Side Effects of the Medication to Treat Myasthenia Gravis. 
It’s a good thing most of my house is tile and I only have one big rug because I’ve been swimming in dog urine! A side effect of prednisone is frequent urination and defecation, as in like four times in an hour, which shouldn’t be a surprise because another side effect is increased thirst and hunger. The 4 pounds he lost during the first week has turned into 6 pounds gained in 2 weeks.

Most of the time he lacks personality, is a little cranky, and sleeps most of the time. At least once a day a burst of energy and his perky personality shines through with his wet nose bumping my calf, licking my face, barking to go outside, running in the grass and chasing the cats through the house. There have not been any long walks but I have taken him around the block a couple of times, to the dog park for some socialization and for short car rides.

There was an incident at the dog park and I felt the need to explain what has happened to him because he fell over when urinating. I’m used to seeing it and know it won’t hurt him but other dog-parents gasped. “It’s okay, he an autoimmune disorder that’s not contagious and he’s on medication,” I volunteered.

My Special Dog
I’ve been in contact with both my vet and neurologist frequently and under their directions, have adjusted the medication which has helped with the indoor peeing and pooping. As for his personality, I see it once in awhile and am hopefully I’ll see all of it when this is over.

“You have a special dog,” my vet told me after she spoke with the neurologist, “You don’t see Myasthenia gravis very often.”

Radcliff and I After a Trip to the Dog Park Following Being Diagnosed with Myasthenia Gravis. #LoveRadcliff

Yes, he is my special little guy and although I’ve saved his life from being euthanized at the animal shelter and from this autoimmune disorder, he’s opens in a new windowmeant to save me.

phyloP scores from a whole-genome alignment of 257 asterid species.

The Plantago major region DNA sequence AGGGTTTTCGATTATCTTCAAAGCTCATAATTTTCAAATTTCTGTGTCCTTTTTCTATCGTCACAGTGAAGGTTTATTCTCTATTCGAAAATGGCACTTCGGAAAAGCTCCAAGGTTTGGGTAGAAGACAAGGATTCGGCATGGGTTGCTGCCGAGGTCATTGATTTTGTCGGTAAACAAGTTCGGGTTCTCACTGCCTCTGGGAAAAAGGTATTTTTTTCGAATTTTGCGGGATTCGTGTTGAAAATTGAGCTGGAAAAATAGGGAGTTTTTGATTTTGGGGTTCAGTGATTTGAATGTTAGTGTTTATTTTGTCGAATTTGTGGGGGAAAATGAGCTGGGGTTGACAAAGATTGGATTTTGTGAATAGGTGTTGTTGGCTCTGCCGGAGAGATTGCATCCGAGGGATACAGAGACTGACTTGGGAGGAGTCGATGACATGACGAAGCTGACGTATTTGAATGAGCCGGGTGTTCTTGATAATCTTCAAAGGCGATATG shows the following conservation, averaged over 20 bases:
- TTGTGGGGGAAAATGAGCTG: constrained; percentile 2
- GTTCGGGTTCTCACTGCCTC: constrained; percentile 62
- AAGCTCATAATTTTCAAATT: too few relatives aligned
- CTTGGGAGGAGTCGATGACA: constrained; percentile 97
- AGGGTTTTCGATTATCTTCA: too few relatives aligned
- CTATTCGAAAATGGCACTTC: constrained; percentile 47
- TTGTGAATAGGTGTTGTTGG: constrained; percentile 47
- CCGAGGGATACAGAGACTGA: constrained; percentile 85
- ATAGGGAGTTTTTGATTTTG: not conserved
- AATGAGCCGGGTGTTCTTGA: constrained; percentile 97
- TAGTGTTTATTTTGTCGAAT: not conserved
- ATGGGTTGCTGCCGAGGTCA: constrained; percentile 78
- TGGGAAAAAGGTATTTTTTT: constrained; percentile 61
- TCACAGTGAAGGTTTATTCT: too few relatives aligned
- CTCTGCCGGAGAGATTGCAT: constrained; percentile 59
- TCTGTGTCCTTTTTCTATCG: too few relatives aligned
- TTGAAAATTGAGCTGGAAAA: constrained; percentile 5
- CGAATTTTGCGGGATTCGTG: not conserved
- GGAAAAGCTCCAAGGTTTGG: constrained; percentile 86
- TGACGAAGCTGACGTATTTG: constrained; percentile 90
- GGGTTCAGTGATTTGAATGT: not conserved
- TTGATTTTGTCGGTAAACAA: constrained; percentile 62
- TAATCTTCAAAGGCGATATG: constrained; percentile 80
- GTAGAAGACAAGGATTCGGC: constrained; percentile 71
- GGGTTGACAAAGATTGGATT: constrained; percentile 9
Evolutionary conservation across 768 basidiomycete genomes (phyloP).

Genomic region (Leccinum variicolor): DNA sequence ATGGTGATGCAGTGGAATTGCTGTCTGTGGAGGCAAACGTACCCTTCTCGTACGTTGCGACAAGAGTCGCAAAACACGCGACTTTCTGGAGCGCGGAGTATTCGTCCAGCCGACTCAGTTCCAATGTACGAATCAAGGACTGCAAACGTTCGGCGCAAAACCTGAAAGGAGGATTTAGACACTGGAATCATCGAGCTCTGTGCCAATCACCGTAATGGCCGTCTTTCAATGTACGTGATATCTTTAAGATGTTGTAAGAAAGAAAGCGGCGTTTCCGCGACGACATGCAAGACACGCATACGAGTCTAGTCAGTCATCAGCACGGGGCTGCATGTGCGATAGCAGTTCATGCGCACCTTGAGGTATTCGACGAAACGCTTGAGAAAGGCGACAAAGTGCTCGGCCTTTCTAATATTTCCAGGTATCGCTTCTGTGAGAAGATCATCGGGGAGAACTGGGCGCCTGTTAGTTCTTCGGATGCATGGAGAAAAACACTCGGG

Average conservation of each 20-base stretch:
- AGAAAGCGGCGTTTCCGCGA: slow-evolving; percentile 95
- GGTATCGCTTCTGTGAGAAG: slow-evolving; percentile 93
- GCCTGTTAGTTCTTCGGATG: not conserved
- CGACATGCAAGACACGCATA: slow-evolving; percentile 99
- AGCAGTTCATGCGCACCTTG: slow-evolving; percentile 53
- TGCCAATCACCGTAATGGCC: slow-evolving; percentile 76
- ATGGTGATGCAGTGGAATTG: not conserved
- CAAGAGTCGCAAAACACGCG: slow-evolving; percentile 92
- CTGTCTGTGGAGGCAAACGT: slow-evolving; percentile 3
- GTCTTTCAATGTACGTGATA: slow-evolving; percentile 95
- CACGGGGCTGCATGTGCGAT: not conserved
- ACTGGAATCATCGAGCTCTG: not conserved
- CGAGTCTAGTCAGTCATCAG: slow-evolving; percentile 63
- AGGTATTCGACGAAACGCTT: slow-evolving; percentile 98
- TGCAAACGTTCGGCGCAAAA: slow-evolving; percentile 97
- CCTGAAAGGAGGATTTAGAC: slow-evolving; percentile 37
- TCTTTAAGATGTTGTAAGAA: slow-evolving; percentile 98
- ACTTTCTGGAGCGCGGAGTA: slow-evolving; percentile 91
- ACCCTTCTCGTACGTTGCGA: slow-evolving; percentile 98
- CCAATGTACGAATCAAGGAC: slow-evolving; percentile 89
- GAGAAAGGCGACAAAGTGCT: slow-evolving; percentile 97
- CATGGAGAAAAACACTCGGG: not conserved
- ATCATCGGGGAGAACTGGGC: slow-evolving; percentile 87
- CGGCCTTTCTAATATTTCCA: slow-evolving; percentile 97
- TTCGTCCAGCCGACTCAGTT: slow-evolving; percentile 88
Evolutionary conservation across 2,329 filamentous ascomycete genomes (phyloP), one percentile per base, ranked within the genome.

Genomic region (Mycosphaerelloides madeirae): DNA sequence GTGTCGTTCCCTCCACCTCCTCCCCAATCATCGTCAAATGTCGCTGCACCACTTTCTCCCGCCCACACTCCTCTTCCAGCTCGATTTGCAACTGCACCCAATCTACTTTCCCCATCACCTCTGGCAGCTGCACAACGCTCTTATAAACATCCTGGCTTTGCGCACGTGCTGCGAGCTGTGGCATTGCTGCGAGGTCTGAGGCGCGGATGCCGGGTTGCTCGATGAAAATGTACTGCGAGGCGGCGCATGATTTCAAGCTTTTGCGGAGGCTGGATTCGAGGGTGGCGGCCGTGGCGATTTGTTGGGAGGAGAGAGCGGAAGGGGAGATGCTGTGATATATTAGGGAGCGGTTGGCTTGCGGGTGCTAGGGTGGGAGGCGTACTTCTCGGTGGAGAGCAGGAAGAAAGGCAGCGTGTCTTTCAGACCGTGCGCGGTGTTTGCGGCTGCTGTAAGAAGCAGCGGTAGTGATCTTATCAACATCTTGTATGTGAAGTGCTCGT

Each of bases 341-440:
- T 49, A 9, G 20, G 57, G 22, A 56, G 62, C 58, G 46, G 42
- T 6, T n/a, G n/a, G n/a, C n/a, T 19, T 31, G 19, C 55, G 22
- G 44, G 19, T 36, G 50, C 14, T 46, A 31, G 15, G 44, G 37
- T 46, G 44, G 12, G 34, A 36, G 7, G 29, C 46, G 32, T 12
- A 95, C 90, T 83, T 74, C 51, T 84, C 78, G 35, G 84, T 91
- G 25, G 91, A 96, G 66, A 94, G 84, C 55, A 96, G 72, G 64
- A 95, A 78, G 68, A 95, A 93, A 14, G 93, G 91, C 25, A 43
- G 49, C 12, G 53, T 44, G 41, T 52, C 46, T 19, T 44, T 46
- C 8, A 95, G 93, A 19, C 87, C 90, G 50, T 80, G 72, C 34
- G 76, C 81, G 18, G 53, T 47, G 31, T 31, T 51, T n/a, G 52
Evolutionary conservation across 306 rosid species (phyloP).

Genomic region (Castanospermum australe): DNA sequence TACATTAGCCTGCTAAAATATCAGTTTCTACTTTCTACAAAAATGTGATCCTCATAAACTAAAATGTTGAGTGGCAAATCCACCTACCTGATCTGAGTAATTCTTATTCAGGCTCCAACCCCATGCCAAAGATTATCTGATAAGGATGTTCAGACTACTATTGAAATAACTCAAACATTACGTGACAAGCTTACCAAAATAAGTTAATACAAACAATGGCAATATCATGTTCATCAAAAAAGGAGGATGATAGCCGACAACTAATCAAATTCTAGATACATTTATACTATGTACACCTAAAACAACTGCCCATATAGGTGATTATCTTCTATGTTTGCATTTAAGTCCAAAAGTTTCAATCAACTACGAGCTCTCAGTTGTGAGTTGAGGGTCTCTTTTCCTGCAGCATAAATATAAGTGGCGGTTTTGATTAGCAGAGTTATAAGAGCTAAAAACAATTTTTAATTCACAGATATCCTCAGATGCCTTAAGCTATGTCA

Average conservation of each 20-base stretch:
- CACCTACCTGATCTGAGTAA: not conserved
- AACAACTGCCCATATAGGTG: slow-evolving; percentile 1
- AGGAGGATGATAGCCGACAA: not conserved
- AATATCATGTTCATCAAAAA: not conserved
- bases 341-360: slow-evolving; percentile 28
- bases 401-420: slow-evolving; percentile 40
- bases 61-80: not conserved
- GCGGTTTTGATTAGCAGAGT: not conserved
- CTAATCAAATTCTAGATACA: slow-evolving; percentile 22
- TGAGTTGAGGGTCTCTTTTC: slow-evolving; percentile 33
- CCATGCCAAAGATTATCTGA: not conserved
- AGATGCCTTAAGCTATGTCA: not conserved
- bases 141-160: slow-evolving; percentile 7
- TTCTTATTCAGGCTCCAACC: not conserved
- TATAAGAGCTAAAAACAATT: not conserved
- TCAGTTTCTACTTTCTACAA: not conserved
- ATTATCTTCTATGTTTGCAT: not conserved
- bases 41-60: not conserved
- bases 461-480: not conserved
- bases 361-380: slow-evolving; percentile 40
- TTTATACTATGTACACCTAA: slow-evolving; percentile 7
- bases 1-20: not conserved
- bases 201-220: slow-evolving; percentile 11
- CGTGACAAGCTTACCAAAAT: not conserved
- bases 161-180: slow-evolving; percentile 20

I’ve started a Facebook page for him to share the journey. Join us at opens in a new


I have full confidence in my vet and neurologist and for now, am choosing to omit their names until after this is over. If you’re in the Sarasota or Southwest Florida area and looking for a recommendation as to where to go, contact me and I’ll provide you with their information.

I really wish I purchased pet insurance right when I adopted him. Although I was spared a $2,500 MRI, I left with a bill less than $500. Thankfully, CVS hooked me up with a discount pharmacy card so his prescriptions are manageable. Yes, he now has a profile at CVS.

opens in a new windowDisclosure: This post contains affiliate links in order to support this blog, my traveling habit and Radcliff’s medical bills.



Jennifer A. Huber is an award-winning travel and outdoor blogger and writer in Southwest Florida. Originally from Buffalo, N.Y., a hiking trail led her to a career path in the tourism industry for more than 30 years. She spent a decade with a park management company in Yellowstone, Death Valley, and Everglades National Parks. She founded the travel blog, with the goal of inspiring others to travel alone, not lonely. The unexpected death of her former husband in 2008 reminded her how short life is. His passing was a catalyst for sharing her experiences with the goal of inspiring and empowering others to travel solo. Jennifer holds a Travel Marketing Professional certification from the Southeast Tourism Society, is a certified food judge, member of the NASA Social community, and alum of the FBI Citizens Academy. When not traveling, she is either in the kitchen, practicing her photography skills, or road tripping with her dog, Radcliff.